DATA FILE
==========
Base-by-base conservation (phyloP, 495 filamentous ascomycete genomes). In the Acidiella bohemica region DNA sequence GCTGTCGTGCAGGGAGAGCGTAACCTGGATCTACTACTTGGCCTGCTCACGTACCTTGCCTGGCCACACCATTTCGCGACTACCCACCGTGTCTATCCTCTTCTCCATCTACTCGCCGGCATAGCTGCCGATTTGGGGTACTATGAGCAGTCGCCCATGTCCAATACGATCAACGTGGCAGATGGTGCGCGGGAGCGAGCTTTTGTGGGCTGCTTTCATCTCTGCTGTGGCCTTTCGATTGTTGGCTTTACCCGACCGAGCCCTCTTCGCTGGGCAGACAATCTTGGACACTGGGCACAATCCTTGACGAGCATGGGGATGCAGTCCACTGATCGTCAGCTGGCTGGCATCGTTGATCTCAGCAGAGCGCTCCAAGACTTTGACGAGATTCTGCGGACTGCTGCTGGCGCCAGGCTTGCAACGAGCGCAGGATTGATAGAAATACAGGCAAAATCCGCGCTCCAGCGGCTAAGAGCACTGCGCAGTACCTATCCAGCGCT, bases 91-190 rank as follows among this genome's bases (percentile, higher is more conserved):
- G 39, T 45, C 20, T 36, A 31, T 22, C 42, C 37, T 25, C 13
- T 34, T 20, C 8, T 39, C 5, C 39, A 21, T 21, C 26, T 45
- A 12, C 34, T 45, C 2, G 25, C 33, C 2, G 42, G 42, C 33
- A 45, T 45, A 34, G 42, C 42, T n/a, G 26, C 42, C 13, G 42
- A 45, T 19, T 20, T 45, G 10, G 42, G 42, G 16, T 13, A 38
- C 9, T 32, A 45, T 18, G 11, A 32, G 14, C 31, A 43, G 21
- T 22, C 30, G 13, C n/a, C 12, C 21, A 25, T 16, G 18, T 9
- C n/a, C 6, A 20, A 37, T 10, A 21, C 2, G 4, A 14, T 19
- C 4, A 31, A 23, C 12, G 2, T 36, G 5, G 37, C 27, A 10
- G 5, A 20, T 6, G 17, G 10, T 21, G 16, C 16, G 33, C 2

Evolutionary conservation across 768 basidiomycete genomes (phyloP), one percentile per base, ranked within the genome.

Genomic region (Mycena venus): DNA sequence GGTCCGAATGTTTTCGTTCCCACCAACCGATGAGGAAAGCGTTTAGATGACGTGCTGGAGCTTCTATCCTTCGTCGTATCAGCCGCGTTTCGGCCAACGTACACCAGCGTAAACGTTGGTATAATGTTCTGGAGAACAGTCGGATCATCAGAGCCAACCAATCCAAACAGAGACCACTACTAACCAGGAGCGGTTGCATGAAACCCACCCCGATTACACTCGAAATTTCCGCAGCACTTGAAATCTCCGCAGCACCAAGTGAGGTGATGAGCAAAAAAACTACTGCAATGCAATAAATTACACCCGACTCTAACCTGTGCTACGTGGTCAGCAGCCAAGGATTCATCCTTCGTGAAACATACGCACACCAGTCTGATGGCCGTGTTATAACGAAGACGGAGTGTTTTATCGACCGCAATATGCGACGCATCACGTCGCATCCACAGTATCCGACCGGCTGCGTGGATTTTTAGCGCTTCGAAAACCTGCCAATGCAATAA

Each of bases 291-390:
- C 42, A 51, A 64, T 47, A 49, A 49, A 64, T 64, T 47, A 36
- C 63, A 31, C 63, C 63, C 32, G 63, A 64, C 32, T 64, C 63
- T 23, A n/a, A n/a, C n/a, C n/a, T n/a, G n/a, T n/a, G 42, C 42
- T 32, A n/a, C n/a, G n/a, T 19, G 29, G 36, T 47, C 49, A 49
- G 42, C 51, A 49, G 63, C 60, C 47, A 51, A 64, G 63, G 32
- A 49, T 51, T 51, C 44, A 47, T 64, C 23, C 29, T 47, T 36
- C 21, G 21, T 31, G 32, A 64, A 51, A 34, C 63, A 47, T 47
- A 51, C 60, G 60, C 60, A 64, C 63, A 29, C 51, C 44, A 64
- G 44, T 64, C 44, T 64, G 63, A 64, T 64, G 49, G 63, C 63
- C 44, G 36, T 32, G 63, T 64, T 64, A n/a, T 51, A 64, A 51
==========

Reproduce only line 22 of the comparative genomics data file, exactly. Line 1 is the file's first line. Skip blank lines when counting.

- A 51, C 60, G 60, C 60, A 64, C 63, A 29, C 51, C 44, A 64